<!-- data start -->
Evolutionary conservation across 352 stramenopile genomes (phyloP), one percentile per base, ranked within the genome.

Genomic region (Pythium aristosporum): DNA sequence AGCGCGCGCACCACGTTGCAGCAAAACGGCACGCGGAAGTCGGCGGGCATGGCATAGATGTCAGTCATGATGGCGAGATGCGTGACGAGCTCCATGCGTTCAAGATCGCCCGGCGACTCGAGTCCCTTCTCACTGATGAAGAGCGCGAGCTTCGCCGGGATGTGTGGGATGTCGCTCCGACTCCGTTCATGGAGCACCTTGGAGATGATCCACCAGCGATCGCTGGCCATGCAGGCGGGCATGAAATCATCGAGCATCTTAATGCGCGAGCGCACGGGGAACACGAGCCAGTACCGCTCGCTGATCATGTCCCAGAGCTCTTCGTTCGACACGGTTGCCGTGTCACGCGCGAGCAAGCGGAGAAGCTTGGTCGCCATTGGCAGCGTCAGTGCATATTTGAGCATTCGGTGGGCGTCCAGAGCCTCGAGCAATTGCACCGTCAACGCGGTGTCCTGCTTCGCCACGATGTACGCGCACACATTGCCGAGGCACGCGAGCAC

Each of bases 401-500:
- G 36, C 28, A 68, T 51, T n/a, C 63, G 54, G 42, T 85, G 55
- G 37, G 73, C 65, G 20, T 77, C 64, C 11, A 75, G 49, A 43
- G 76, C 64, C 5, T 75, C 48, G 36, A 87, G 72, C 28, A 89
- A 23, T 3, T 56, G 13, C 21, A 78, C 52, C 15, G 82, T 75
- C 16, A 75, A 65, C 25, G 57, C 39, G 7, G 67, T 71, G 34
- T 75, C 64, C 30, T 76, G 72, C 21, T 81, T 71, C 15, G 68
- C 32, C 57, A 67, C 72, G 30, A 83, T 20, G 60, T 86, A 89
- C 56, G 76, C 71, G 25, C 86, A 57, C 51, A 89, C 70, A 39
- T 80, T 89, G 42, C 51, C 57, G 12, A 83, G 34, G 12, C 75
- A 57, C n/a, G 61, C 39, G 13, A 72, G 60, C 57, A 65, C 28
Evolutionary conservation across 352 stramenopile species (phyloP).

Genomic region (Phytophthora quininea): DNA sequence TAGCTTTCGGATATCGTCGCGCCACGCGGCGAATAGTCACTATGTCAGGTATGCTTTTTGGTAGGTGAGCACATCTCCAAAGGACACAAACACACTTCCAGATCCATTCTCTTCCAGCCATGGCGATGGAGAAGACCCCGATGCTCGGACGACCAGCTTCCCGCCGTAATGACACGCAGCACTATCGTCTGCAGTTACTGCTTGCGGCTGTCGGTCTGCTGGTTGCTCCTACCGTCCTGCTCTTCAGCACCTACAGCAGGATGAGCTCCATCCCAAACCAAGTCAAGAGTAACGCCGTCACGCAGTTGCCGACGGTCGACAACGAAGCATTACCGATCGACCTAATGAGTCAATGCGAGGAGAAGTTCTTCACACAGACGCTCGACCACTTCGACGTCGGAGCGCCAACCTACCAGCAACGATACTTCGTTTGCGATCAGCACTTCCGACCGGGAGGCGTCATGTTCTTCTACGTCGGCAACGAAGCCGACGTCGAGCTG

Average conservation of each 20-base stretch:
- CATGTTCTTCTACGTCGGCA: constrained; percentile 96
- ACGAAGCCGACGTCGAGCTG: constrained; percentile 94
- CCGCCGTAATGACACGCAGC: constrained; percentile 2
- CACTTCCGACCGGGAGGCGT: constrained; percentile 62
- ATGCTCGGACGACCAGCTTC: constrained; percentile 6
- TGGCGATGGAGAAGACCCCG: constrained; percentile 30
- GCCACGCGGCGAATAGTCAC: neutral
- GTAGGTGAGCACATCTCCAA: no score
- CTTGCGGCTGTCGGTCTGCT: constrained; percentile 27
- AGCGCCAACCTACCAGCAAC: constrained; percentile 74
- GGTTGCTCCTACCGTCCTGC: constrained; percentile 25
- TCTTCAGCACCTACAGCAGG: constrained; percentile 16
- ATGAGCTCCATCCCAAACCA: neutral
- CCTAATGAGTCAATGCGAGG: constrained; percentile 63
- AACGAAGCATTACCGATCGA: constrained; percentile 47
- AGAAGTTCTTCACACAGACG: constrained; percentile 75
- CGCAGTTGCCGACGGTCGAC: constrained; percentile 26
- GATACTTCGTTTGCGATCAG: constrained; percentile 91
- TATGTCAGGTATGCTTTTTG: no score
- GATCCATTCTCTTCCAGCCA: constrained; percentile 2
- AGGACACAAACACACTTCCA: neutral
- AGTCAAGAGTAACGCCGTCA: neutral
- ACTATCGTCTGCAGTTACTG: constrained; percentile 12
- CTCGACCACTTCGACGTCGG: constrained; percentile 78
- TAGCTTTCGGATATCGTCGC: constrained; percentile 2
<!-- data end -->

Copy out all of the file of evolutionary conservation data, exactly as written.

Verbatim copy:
Evolutionary conservation across 352 stramenopile genomes (phyloP), one percentile per base, ranked within the genome.

Genomic region (Pythium aristosporum): DNA sequence AGCGCGCGCACCACGTTGCAGCAAAACGGCACGCGGAAGTCGGCGGGCATGGCATAGATGTCAGTCATGATGGCGAGATGCGTGACGAGCTCCATGCGTTCAAGATCGCCCGGCGACTCGAGTCCCTTCTCACTGATGAAGAGCGCGAGCTTCGCCGGGATGTGTGGGATGTCGCTCCGACTCCGTTCATGGAGCACCTTGGAGATGATCCACCAGCGATCGCTGGCCATGCAGGCGGGCATGAAATCATCGAGCATCTTAATGCGCGAGCGCACGGGGAACACGAGCCAGTACCGCTCGCTGATCATGTCCCAGAGCTCTTCGTTCGACACGGTTGCCGTGTCACGCGCGAGCAAGCGGAGAAGCTTGGTCGCCATTGGCAGCGTCAGTGCATATTTGAGCATTCGGTGGGCGTCCAGAGCCTCGAGCAATTGCACCGTCAACGCGGTGTCCTGCTTCGCCACGATGTACGCGCACACATTGCCGAGGCACGCGAGCAC

Each of bases 401-500:
- G 36, C 28, A 68, T 51, T n/a, C 63, G 54, G 42, T 85, G 55
- G 37, G 73, C 65, G 20, T 77, C 64, C 11, A 75, G 49, A 43
- G 76, C 64, C 5, T 75, C 48, G 36, A 87, G 72, C 28, A 89
- A 23, T 3, T 56, G 13, C 21, A 78, C 52, C 15, G 82, T 75
- C 16, A 75, A 65, C 25, G 57, C 39, G 7, G 67, T 71, G 34
- T 75, C 64, C 30, T 76, G 72, C 21, T 81, T 71, C 15, G 68
- C 32, C 57, A 67, C 72, G 30, A 83, T 20, G 60, T 86, A 89
- C 56, G 76, C 71, G 25, C 86, A 57, C 51, A 89, C 70, A 39
- T 80, T 89, G 42, C 51, C 57, G 12, A 83, G 34, G 12, C 75
- A 57, C n/a, G 61, C 39, G 13, A 72, G 60, C 57, A 65, C 28
Evolutionary conservation across 352 stramenopile species (phyloP).

Genomic region (Phytophthora quininea): DNA sequence TAGCTTTCGGATATCGTCGCGCCACGCGGCGAATAGTCACTATGTCAGGTATGCTTTTTGGTAGGTGAGCACATCTCCAAAGGACACAAACACACTTCCAGATCCATTCTCTTCCAGCCATGGCGATGGAGAAGACCCCGATGCTCGGACGACCAGCTTCCCGCCGTAATGACACGCAGCACTATCGTCTGCAGTTACTGCTTGCGGCTGTCGGTCTGCTGGTTGCTCCTACCGTCCTGCTCTTCAGCACCTACAGCAGGATGAGCTCCATCCCAAACCAAGTCAAGAGTAACGCCGTCACGCAGTTGCCGACGGTCGACAACGAAGCATTACCGATCGACCTAATGAGTCAATGCGAGGAGAAGTTCTTCACACAGACGCTCGACCACTTCGACGTCGGAGCGCCAACCTACCAGCAACGATACTTCGTTTGCGATCAGCACTTCCGACCGGGAGGCGTCATGTTCTTCTACGTCGGCAACGAAGCCGACGTCGAGCTG

Average conservation of each 20-base stretch:
- CATGTTCTTCTACGTCGGCA: constrained; percentile 96
- ACGAAGCCGACGTCGAGCTG: constrained; percentile 94
- CCGCCGTAATGACACGCAGC: constrained; percentile 2
- CACTTCCGACCGGGAGGCGT: constrained; percentile 62
- ATGCTCGGACGACCAGCTTC: constrained; percentile 6
- TGGCGATGGAGAAGACCCCG: constrained; percentile 30
- GCCACGCGGCGAATAGTCAC: neutral
- GTAGGTGAGCACATCTCCAA: no score
- CTTGCGGCTGTCGGTCTGCT: constrained; percentile 27
- AGCGCCAACCTACCAGCAAC: constrained; percentile 74
- GGTTGCTCCTACCGTCCTGC: constrained; percentile 25
- TCTTCAGCACCTACAGCAGG: constrained; percentile 16
- ATGAGCTCCATCCCAAACCA: neutral
- CCTAATGAGTCAATGCGAGG: constrained; percentile 63
- AACGAAGCATTACCGATCGA: constrained; percentile 47
- AGAAGTTCTTCACACAGACG: constrained; percentile 75
- CGCAGTTGCCGACGGTCGAC: constrained; percentile 26
- GATACTTCGTTTGCGATCAG: constrained; percentile 91
- TATGTCAGGTATGCTTTTTG: no score
- GATCCATTCTCTTCCAGCCA: constrained; percentile 2
- AGGACACAAACACACTTCCA: neutral
- AGTCAAGAGTAACGCCGTCA: neutral
- ACTATCGTCTGCAGTTACTG: constrained; percentile 12
- CTCGACCACTTCGACGTCGG: constrained; percentile 78
- TAGCTTTCGGATATCGTCGC: constrained; percentile 2